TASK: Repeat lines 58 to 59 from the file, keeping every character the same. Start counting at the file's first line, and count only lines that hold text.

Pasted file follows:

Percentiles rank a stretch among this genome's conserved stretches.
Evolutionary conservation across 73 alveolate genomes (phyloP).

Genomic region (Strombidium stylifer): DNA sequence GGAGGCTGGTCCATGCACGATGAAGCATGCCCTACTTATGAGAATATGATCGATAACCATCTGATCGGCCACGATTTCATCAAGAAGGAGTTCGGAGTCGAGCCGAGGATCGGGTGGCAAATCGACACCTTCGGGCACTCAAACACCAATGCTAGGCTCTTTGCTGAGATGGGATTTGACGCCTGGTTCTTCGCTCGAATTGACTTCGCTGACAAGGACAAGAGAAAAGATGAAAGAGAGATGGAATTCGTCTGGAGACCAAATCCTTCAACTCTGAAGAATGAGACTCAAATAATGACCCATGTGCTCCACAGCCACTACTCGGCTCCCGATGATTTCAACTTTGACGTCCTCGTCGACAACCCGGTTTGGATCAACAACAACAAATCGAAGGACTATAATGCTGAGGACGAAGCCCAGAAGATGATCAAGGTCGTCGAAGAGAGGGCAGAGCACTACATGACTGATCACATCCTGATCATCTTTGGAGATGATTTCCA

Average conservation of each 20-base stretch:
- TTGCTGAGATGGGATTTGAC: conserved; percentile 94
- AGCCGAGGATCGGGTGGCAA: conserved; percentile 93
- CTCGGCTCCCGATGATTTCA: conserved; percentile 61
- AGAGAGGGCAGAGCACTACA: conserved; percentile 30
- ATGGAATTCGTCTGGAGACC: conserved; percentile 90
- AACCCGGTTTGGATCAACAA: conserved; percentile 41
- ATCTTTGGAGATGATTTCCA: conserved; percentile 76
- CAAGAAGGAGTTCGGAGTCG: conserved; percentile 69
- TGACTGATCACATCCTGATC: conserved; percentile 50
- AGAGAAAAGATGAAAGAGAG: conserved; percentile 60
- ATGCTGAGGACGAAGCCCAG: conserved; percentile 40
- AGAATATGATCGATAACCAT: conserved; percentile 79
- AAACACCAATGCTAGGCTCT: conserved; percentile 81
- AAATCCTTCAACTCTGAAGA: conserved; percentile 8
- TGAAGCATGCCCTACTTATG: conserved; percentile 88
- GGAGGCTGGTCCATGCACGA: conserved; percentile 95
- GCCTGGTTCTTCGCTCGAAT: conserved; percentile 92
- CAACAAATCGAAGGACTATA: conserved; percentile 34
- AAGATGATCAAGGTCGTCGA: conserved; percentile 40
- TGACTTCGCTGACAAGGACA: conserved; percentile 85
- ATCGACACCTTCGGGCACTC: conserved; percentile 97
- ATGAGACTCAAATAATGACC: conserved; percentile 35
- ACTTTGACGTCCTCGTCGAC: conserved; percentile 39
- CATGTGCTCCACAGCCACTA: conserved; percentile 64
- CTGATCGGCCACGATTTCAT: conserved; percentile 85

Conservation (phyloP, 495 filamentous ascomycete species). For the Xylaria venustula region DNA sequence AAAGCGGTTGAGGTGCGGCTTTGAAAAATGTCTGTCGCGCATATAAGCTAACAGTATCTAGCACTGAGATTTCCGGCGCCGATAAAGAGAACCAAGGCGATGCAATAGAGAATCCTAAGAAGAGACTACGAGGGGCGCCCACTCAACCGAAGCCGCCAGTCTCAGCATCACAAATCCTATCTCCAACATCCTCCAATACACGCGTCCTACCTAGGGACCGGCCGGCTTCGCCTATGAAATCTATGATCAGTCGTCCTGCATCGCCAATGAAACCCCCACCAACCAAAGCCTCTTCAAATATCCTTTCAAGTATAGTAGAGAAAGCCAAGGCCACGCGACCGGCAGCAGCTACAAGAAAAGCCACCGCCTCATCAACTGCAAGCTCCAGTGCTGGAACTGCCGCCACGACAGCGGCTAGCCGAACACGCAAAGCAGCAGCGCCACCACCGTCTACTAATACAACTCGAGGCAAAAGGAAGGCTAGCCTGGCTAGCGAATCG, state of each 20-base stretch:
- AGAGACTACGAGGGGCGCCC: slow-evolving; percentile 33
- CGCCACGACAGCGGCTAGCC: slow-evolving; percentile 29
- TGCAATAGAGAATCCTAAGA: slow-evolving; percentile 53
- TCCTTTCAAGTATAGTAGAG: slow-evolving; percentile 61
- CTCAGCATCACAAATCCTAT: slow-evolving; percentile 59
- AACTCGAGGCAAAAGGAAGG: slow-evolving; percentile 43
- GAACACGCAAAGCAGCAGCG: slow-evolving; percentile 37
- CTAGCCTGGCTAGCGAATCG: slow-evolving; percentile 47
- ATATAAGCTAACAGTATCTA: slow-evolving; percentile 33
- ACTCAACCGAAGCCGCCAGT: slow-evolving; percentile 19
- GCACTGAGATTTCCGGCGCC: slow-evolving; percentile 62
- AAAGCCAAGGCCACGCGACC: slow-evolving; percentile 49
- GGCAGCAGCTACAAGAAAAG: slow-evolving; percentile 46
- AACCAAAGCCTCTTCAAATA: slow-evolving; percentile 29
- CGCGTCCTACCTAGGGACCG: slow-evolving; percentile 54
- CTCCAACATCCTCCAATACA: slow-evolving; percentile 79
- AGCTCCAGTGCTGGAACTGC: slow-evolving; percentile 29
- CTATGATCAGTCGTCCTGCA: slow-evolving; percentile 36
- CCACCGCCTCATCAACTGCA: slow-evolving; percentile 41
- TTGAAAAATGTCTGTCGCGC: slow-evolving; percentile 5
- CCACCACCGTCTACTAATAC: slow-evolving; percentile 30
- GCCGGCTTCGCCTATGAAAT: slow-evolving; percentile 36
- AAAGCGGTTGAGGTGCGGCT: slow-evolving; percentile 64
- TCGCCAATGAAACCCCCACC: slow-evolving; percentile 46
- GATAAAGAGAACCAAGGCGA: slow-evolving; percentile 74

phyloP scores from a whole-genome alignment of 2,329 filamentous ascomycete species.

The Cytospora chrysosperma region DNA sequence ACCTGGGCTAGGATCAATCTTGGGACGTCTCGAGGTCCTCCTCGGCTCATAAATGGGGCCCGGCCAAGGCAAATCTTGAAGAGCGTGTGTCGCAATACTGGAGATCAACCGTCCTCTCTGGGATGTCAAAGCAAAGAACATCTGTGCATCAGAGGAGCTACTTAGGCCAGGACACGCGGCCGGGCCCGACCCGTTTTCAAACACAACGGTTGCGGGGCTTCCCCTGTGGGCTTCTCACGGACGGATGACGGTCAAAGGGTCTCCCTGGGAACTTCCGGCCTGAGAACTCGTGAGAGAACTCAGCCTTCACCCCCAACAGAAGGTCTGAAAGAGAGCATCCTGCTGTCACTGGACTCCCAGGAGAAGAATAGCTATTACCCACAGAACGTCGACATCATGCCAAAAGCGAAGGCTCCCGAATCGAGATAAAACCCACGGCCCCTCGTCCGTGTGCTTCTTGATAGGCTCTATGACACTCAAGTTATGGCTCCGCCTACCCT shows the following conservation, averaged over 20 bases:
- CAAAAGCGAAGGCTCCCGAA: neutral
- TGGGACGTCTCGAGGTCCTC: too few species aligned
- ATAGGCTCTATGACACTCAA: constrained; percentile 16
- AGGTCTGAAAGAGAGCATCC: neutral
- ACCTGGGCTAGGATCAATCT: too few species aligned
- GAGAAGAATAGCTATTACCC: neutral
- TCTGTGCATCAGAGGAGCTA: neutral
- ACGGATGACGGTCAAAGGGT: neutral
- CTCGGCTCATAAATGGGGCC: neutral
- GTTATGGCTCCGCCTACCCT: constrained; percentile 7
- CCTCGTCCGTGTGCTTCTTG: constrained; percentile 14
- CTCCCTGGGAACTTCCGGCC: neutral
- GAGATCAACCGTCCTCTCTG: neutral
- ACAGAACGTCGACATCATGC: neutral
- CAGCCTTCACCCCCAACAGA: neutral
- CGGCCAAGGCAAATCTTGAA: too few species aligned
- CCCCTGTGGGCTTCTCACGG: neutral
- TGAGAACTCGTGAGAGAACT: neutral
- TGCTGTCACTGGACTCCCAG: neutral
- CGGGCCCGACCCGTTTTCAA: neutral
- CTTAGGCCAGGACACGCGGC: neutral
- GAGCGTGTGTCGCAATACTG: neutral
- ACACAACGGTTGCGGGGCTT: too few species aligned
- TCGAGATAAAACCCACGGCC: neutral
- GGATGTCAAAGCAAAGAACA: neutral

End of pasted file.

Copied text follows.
- CAAAAGCGAAGGCTCCCGAA: neutral
- TGGGACGTCTCGAGGTCCTC: too few species aligned